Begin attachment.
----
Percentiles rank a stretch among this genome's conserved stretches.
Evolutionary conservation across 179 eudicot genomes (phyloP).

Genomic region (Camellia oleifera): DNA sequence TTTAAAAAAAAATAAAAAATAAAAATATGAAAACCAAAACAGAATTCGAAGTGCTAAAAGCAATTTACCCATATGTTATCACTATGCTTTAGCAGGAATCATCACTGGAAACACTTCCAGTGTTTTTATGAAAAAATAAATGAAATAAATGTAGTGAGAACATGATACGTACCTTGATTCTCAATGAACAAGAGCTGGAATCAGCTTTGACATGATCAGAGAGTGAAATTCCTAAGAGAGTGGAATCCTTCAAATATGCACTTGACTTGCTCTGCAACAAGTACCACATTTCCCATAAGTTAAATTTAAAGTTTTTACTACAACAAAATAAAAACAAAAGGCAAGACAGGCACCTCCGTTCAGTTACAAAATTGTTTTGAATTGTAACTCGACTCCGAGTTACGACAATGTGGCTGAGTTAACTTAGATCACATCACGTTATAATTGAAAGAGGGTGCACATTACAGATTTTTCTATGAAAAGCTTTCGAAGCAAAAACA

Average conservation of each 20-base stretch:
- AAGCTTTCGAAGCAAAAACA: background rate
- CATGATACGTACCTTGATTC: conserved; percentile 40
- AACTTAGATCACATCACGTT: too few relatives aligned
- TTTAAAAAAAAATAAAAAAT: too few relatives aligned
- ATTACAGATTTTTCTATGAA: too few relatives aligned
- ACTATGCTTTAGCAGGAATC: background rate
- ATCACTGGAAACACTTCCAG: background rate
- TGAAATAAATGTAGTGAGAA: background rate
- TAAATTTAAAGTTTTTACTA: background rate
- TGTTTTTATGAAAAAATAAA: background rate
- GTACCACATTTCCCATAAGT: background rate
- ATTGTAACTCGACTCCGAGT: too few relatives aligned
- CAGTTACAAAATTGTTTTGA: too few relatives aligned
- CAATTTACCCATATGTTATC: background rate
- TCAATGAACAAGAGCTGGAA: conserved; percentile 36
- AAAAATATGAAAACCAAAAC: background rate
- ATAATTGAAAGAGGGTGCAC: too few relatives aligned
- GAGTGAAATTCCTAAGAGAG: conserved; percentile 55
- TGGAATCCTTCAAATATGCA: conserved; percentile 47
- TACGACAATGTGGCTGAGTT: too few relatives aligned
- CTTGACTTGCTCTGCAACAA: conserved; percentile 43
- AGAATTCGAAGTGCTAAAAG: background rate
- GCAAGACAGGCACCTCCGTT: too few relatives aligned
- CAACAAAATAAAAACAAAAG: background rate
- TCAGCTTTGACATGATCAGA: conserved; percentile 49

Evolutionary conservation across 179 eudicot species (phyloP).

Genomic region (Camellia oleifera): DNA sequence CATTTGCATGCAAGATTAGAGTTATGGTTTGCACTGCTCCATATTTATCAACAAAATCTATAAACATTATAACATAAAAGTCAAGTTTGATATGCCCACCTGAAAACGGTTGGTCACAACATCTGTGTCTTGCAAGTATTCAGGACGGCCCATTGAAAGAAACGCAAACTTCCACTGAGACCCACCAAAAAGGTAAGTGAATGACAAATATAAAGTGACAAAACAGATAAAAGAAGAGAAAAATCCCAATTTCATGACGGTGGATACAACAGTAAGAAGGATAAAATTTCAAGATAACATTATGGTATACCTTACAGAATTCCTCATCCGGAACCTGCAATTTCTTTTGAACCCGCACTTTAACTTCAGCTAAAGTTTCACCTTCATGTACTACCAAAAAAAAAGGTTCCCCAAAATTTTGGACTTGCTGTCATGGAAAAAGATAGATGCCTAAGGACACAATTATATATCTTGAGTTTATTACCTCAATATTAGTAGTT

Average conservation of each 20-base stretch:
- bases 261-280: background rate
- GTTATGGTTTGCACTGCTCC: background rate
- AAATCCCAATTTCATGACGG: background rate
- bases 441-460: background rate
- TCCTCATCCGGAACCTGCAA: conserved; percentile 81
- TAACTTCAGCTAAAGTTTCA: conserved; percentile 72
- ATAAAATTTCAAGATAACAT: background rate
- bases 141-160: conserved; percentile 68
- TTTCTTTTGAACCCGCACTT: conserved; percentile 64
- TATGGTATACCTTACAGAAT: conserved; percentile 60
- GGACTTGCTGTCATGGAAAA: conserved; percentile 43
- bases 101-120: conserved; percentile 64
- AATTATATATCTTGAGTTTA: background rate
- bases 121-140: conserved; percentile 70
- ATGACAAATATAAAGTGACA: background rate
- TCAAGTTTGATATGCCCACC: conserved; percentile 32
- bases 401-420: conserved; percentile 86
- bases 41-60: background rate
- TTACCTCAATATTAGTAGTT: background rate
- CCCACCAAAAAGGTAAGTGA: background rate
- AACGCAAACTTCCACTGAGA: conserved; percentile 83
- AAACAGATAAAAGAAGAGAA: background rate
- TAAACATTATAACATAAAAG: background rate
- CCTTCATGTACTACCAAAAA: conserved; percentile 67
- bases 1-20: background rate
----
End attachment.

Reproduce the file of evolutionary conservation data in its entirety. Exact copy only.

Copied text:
Percentiles rank a stretch among this genome's conserved stretches.
Evolutionary conservation across 179 eudicot genomes (phyloP).

Genomic region (Camellia oleifera): DNA sequence TTTAAAAAAAAATAAAAAATAAAAATATGAAAACCAAAACAGAATTCGAAGTGCTAAAAGCAATTTACCCATATGTTATCACTATGCTTTAGCAGGAATCATCACTGGAAACACTTCCAGTGTTTTTATGAAAAAATAAATGAAATAAATGTAGTGAGAACATGATACGTACCTTGATTCTCAATGAACAAGAGCTGGAATCAGCTTTGACATGATCAGAGAGTGAAATTCCTAAGAGAGTGGAATCCTTCAAATATGCACTTGACTTGCTCTGCAACAAGTACCACATTTCCCATAAGTTAAATTTAAAGTTTTTACTACAACAAAATAAAAACAAAAGGCAAGACAGGCACCTCCGTTCAGTTACAAAATTGTTTTGAATTGTAACTCGACTCCGAGTTACGACAATGTGGCTGAGTTAACTTAGATCACATCACGTTATAATTGAAAGAGGGTGCACATTACAGATTTTTCTATGAAAAGCTTTCGAAGCAAAAACA

Average conservation of each 20-base stretch:
- AAGCTTTCGAAGCAAAAACA: background rate
- CATGATACGTACCTTGATTC: conserved; percentile 40
- AACTTAGATCACATCACGTT: too few relatives aligned
- TTTAAAAAAAAATAAAAAAT: too few relatives aligned
- ATTACAGATTTTTCTATGAA: too few relatives aligned
- ACTATGCTTTAGCAGGAATC: background rate
- ATCACTGGAAACACTTCCAG: background rate
- TGAAATAAATGTAGTGAGAA: background rate
- TAAATTTAAAGTTTTTACTA: background rate
- TGTTTTTATGAAAAAATAAA: background rate
- GTACCACATTTCCCATAAGT: background rate
- ATTGTAACTCGACTCCGAGT: too few relatives aligned
- CAGTTACAAAATTGTTTTGA: too few relatives aligned
- CAATTTACCCATATGTTATC: background rate
- TCAATGAACAAGAGCTGGAA: conserved; percentile 36
- AAAAATATGAAAACCAAAAC: background rate
- ATAATTGAAAGAGGGTGCAC: too few relatives aligned
- GAGTGAAATTCCTAAGAGAG: conserved; percentile 55
- TGGAATCCTTCAAATATGCA: conserved; percentile 47
- TACGACAATGTGGCTGAGTT: too few relatives aligned
- CTTGACTTGCTCTGCAACAA: conserved; percentile 43
- AGAATTCGAAGTGCTAAAAG: background rate
- GCAAGACAGGCACCTCCGTT: too few relatives aligned
- CAACAAAATAAAAACAAAAG: background rate
- TCAGCTTTGACATGATCAGA: conserved; percentile 49

Evolutionary conservation across 179 eudicot species (phyloP).

Genomic region (Camellia oleifera): DNA sequence CATTTGCATGCAAGATTAGAGTTATGGTTTGCACTGCTCCATATTTATCAACAAAATCTATAAACATTATAACATAAAAGTCAAGTTTGATATGCCCACCTGAAAACGGTTGGTCACAACATCTGTGTCTTGCAAGTATTCAGGACGGCCCATTGAAAGAAACGCAAACTTCCACTGAGACCCACCAAAAAGGTAAGTGAATGACAAATATAAAGTGACAAAACAGATAAAAGAAGAGAAAAATCCCAATTTCATGACGGTGGATACAACAGTAAGAAGGATAAAATTTCAAGATAACATTATGGTATACCTTACAGAATTCCTCATCCGGAACCTGCAATTTCTTTTGAACCCGCACTTTAACTTCAGCTAAAGTTTCACCTTCATGTACTACCAAAAAAAAAGGTTCCCCAAAATTTTGGACTTGCTGTCATGGAAAAAGATAGATGCCTAAGGACACAATTATATATCTTGAGTTTATTACCTCAATATTAGTAGTT

Average conservation of each 20-base stretch:
- bases 261-280: background rate
- GTTATGGTTTGCACTGCTCC: background rate
- AAATCCCAATTTCATGACGG: background rate
- bases 441-460: background rate
- TCCTCATCCGGAACCTGCAA: conserved; percentile 81
- TAACTTCAGCTAAAGTTTCA: conserved; percentile 72
- ATAAAATTTCAAGATAACAT: background rate
- bases 141-160: conserved; percentile 68
- TTTCTTTTGAACCCGCACTT: conserved; percentile 64
- TATGGTATACCTTACAGAAT: conserved; percentile 60
- GGACTTGCTGTCATGGAAAA: conserved; percentile 43
- bases 101-120: conserved; percentile 64
- AATTATATATCTTGAGTTTA: background rate
- bases 121-140: conserved; percentile 70
- ATGACAAATATAAAGTGACA: background rate
- TCAAGTTTGATATGCCCACC: conserved; percentile 32
- bases 401-420: conserved; percentile 86
- bases 41-60: background rate
- TTACCTCAATATTAGTAGTT: background rate
- CCCACCAAAAAGGTAAGTGA: background rate
- AACGCAAACTTCCACTGAGA: conserved; percentile 83
- AAACAGATAAAAGAAGAGAA: background rate
- TAAACATTATAACATAAAAG: background rate
- CCTTCATGTACTACCAAAAA: conserved; percentile 67
- bases 1-20: background rate